Irish Crews invade the land of Shaka Zulu – Extreme Canoe Marathon.

The 16th February 2017 saw the start of the legendary DUSI Canoe Marathon, which took place over three days and 125km of river and bush portages through the magnificent Valley of a Thousand Hills in KwaZulu Natal Provence, South Africa. The idea of racing down the uMsundusi and uMngeni Rivers was born during World War II when Dr. Ian Player, sitting with friends around an army campfire in Italy, proposed the idea of travelling by kayak from Pietermaritzburg to Durban. After an initial expedition was abandoned halfway in 1950, eight paddlers set off from Alexandra Park on 22 December 1951. Six days, 8 hours and 15 minute later, Dr. Player was the only paddler to finish, having survived two days of low rivers, a flash flood and a bite from a night adder. Ref: This unique race has taken place every year since and is now the subject to a movie ‘Beyond the River’, to be released in April 2017.

K2 crews William Irwin and Jim Mescal and brothers Jim and John Morrissey became the first Irish crews to brave the rigours of this extreme three day event, and in conditions that have since been described as the most difficult in 20+ years.

Day One saw both Irish crews start among a “batch” of paddlers with at least 20 completed DUSIs. As veterans of the Liffey Descent, the Irish crews were deemed by the organisers to have comparable experience. However, disaster struck a mere 800m from the start when the Morrisseys broke a paddle on Ernie Pearce weir. After clambering up to the road and standing in the middle of the bridge waving the broken paddle, eventually securing a replacement from a passing supporter’s van, they resumed some 20 minutes down on their compatriots. Further trouble included a 40cm split seam between the cockpits on Taxi Rapid. John, in the rear, spent the rest of the day manning the foot pump, an interesting challenge for a calf muscle under rehab since Christmas. The DUSI River from Pietermaritzburg to DUSI Bridge is a narrow river interspersed with rocky rapids of grade II to III level difficulty, the closest Irish equivalent being the Avonmore; a challenging course for fibreglass racing K2s. One of the main concerns on Day One was overcrowding at choke points, where more than one boat tried to access a narrow line down a particular rock garden. With the heat on Day One around 36°C, keeping hydrated was a real challenge, especially on the longer portages such as the 4.5km Campbell’s Farm and 4.0km Guinea Fowl portages, where re-supply from the support team was vital. William and Jim had a good run on the portages, but also endured considerable damage on the water requiring overnight repair. A pit stop facilitated a quick rudder repair on the Morrissey boat, while the brothers were sponged down by the support crew. Both boats would exhaust two full rolls of Gaffer Tape over the race’s first two days.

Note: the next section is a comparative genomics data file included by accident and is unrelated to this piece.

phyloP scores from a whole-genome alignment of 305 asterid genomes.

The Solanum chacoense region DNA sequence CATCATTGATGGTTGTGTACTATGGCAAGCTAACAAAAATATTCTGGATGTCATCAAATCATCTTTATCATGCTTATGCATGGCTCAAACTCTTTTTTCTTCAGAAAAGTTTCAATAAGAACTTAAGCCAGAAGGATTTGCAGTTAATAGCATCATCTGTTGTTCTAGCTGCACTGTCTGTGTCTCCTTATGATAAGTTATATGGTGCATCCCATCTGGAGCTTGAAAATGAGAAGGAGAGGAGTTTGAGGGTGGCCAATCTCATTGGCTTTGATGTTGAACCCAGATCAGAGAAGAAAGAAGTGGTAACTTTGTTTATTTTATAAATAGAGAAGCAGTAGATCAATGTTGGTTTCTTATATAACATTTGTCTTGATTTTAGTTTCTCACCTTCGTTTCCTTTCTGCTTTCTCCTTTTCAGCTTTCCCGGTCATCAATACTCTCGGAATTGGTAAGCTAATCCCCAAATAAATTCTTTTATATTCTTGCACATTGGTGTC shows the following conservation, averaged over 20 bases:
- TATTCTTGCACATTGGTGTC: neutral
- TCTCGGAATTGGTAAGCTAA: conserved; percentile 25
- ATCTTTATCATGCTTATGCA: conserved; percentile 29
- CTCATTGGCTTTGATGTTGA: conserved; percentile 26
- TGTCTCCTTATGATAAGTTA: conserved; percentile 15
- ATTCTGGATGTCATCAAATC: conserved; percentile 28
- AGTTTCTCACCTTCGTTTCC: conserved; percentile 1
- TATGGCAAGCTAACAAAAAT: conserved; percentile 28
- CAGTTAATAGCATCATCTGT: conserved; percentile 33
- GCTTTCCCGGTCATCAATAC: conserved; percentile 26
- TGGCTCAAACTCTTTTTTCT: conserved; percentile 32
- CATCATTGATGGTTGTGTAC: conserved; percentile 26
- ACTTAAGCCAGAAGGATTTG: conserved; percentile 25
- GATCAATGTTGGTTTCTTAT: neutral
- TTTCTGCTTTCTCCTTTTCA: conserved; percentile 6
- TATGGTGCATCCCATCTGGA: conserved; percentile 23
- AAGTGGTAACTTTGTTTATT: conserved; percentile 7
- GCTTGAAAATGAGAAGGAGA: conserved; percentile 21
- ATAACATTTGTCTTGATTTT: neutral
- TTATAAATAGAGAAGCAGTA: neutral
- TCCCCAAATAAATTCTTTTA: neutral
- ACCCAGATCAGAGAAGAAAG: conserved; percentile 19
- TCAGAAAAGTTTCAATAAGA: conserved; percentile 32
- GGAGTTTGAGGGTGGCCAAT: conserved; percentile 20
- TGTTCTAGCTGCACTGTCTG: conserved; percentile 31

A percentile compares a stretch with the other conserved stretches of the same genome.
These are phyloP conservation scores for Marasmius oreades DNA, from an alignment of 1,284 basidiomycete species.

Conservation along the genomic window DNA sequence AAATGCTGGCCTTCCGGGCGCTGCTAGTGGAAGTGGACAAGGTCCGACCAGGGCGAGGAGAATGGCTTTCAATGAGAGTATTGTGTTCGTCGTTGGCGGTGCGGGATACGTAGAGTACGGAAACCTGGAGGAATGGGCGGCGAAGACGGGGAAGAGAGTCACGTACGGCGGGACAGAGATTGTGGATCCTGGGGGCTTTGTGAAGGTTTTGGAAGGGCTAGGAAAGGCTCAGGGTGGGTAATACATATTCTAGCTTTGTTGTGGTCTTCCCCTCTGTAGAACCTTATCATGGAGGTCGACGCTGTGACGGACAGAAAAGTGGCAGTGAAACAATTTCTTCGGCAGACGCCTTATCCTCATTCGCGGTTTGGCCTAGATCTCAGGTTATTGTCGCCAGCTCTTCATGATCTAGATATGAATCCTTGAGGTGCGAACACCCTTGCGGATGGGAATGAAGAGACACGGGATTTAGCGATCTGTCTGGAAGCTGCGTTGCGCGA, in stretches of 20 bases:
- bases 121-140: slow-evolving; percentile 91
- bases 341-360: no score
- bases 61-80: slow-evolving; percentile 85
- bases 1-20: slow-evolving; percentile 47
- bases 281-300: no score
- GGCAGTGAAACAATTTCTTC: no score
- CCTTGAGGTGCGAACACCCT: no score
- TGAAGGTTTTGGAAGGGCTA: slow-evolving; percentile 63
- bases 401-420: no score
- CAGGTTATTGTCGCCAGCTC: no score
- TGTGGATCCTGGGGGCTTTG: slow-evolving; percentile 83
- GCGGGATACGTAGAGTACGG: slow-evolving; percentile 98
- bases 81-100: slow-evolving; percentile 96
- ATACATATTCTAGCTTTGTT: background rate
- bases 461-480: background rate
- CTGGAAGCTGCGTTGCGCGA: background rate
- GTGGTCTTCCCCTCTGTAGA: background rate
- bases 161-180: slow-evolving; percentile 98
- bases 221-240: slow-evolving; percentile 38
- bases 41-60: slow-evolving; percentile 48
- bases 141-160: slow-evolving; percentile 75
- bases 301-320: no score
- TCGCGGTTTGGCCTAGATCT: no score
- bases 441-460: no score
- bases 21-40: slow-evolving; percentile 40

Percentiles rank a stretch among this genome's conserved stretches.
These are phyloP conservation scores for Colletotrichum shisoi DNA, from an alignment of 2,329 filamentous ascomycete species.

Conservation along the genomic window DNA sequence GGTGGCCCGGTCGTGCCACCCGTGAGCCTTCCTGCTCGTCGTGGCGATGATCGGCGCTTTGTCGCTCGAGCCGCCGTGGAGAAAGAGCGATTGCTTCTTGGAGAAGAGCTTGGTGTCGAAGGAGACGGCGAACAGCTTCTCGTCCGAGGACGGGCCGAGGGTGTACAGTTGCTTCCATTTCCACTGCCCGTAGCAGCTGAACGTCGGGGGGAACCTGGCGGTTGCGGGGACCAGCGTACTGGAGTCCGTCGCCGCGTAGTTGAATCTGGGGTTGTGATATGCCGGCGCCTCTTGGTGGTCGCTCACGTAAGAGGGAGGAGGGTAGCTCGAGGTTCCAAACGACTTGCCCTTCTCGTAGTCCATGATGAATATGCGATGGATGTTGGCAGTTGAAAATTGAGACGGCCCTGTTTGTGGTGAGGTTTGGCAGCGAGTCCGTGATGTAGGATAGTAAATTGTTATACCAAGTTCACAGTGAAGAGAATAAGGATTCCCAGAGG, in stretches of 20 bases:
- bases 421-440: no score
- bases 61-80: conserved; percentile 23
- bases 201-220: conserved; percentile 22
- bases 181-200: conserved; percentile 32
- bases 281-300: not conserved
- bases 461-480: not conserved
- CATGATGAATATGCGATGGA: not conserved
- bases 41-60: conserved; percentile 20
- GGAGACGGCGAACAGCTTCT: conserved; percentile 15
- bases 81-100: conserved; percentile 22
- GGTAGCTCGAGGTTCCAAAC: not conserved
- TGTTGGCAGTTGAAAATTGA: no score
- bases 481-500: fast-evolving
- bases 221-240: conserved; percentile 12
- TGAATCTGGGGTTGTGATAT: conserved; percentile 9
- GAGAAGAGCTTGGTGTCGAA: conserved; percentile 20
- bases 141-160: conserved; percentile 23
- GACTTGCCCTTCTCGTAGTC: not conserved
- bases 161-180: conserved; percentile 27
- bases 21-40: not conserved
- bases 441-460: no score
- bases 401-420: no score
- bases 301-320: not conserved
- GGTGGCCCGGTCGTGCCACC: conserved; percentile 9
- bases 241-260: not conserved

I  thought our race was over. Big thanks to Jim Mescal for getting the boat back together to allow us to finish Day 2.

William Irwin


Day Two started with the crews collecting their K2s from the (very busy) repair shop, where the damage  from the previous days carnage had been fixed. The start was at DUSI bridge just after dawn giving both crews the option of a running start on the bank or a quick 500m paddle to the first portage. With 45k of river and bush portages ahead of them the crews had to focus on guiding their fragile craft through the myriad of river obstacles such as floating hyacinth weed islands and hidden rocks and boulders, with the constant search for clean lines down the dozens of rapid systems and weirs. As the day progressed, both crews, who had been paddling strongly at the racing end of their batch, experienced further damage to their boats with the most serious incident experienced by William and Jim when they wrapped their K2 around a rock, thankfully close to the end of the day’s white water section. Having repaired the substantial damage by means of using their spare set of blades as splints, secured by lashings of Gaffer Tape supplied by the support crew, they limped on to the Inanda Dam finish in high winds and exhausting heat. The Morrissey crew, with a more intact boat, revelled in the wild winds on Inanda Dam, reeling in some 30 crews on the 10km flat run to the finish.

“That wasn’t just a race; it was a physical and cultural assault. The journey thorough the Valley of 1000 Hills was magical. ”

John Morrissey


As dawn broke on Day 3, both crews again retrieved their boats from the kayak hospital and prepared for the early start. The transformation of Willie and Jim’s folded boat was incredible –   somebody had been hard at work throughout the night – while the Morrissey boat sported its third new bow of the week. With an accrued time deficit of some 30 minutes on their compatriots, Willie and Jim knew that they would have to put in a very big day to make up the time. Encouragement came with news that there would be no water release for Day 3, which added 21km of gruelling portages through hilly bush country and dry river beds to the proceedings. Anything could happen in 40C heat and 95% humidity. Straight from the gun, they were off and running, with the Morrissey crew taking the more conservative decision to walk the portages, after the initial 5k paddle, in excellent conditions, across Inanda Dam. The psychological and physical pain of this forced march was excruciating and the paddlers had to be constantly re-supplied with up to 10 litres of liquids and sponging to reduce the risk of exhaustion and dehydration, in particular during the infamous Burma Road portage. The portages were up steep river bank slopes, climbing several hundred metres, up and down lesser hills, over rocks through thorny bush, down gullies, through Zulu settlements and farms and up rough dirt tracks. Paddleable water was only accessed again when the river became tidal long after Pumphouse Weir, normally a torrent of clear flood water but now a desolate dry river bed.